If you want to go transatlantic you need extra cover, which is quite difficult to get and is expensive.
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Old 07-06-2009, 05:53   #21
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Wotname: well, almost. The local government can't just select what laws they choose to enforce. Once they join the UN IMO/ITU as a signatory (and they all did) they MUST enforce their regulations at minimum but are allowed to add extra requirements for vessels under their nation's flag, like ATIS in parts of EU.

ciao
Ahh... that was what I was thinking but perhaps not what I was writing must be too much solvent fumes during the rebuild causing a thought / finger disconnect .
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Old 07-06-2009, 10:22   #22
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A NZ registered ship is NZ territory at all times. But when in another country must abide by the laws of that country. A bit like a offshore embassy but without diplomatic immunity or sanctuary. I think you'll find all registered ships are the same no matter which country they are registered in.
Of course you must abide by the laws of that country. But for visiting boats, the equipment and systems aboard only need to meet the International requirements, not any extra local requirements. I will give an example (I am not up to date on the International requirements of today so it might be a bad example but it shows what I mean): In the US you must have a notice sticker aboard that shows the do's/don'ts with garbage. We have that one because Jedi was US registered with the previous owner. Boats from other nations don't have that sticker and will not be fined for not having it. But they must follow the local rules for garbage disposal.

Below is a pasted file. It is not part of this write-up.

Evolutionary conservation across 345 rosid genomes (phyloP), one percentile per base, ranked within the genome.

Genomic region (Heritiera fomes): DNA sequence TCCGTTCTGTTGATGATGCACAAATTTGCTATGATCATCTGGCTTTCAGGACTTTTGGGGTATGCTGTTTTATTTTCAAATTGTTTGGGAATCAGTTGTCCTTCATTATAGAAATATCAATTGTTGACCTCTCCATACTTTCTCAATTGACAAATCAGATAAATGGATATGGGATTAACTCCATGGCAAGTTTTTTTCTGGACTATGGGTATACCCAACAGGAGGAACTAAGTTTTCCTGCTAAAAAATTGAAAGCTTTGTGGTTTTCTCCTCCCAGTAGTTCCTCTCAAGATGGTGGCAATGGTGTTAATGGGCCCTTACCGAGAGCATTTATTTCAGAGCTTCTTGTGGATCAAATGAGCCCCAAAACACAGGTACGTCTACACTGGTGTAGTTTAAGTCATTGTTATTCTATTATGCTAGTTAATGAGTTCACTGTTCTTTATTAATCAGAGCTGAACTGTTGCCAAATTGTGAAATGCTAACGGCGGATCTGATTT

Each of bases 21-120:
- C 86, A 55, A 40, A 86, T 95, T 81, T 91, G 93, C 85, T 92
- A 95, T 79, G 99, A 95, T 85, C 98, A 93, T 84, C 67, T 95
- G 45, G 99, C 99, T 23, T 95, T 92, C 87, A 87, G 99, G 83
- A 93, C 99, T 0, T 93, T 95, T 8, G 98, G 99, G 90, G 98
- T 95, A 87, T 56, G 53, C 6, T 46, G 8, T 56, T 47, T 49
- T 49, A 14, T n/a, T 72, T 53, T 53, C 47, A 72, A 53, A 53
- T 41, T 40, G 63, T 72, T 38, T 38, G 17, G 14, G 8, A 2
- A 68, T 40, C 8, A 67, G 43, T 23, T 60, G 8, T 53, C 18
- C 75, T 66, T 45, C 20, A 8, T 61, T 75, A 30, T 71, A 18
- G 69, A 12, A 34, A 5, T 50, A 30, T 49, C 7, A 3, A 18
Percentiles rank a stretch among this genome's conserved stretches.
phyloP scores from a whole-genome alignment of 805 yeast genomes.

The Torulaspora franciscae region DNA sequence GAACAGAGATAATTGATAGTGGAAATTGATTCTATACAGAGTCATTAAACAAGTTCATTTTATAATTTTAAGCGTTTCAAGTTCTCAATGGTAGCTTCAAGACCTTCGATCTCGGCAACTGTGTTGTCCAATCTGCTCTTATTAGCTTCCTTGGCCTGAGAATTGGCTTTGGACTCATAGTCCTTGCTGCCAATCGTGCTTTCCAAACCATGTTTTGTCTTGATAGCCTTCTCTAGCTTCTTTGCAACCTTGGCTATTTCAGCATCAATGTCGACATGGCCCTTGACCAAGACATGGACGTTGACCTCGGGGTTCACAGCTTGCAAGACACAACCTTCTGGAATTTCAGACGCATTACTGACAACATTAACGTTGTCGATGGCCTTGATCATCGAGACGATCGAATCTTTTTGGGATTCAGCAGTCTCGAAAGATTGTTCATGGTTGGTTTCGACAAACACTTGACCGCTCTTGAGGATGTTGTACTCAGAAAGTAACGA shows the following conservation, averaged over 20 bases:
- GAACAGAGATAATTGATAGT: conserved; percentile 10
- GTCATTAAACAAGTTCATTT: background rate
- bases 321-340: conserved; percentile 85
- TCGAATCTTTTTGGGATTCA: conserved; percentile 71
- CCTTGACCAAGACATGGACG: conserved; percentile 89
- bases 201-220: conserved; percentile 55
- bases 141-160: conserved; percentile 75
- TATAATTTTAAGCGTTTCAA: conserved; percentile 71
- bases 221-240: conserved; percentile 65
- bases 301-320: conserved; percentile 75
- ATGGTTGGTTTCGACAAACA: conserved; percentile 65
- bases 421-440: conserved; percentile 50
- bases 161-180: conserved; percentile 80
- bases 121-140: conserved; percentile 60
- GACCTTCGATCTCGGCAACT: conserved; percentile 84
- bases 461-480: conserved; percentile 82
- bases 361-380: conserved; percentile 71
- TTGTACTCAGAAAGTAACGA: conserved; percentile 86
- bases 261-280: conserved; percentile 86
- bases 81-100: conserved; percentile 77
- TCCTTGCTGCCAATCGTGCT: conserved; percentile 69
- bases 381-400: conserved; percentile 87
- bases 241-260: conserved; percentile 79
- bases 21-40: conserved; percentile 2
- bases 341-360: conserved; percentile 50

In the US your VHF must have US channels, like 22A (I think). But boats that are registered elsewhere are only required to have the International channels plus any that their nation requires. They do not need to buy a new VHF when they enter US waters (but most radio's can be switched to US nowadays, I know ;-)

So in short: a boat that visits the US and which is registered outside the US, must be equipped according to the International requirements, plus any additions that the nation of their registry came up with; not with additions that the US came up with. And this works the same with all other nations that signed these International agreements.

I think it is interesting to look at a different angle to this: distress signals for US boats must meet USCG spec's right? But when you enter International waters, are these signals still good enough or are you required to have SOLAS signals instead? (USCG requirements are often less strict than International ones, like the signals, life vests etc.) When you have a flare gun and enter Holland, what happens? These aren't allowed in Holland but if they take it from you, you are left without distress signals. I saw that happening in Bonaire. It is the reason we are switching to SOLAS hand-launched signals instead.

I don't know the answers to these questions, may be someone here does?

cheers,
Nick.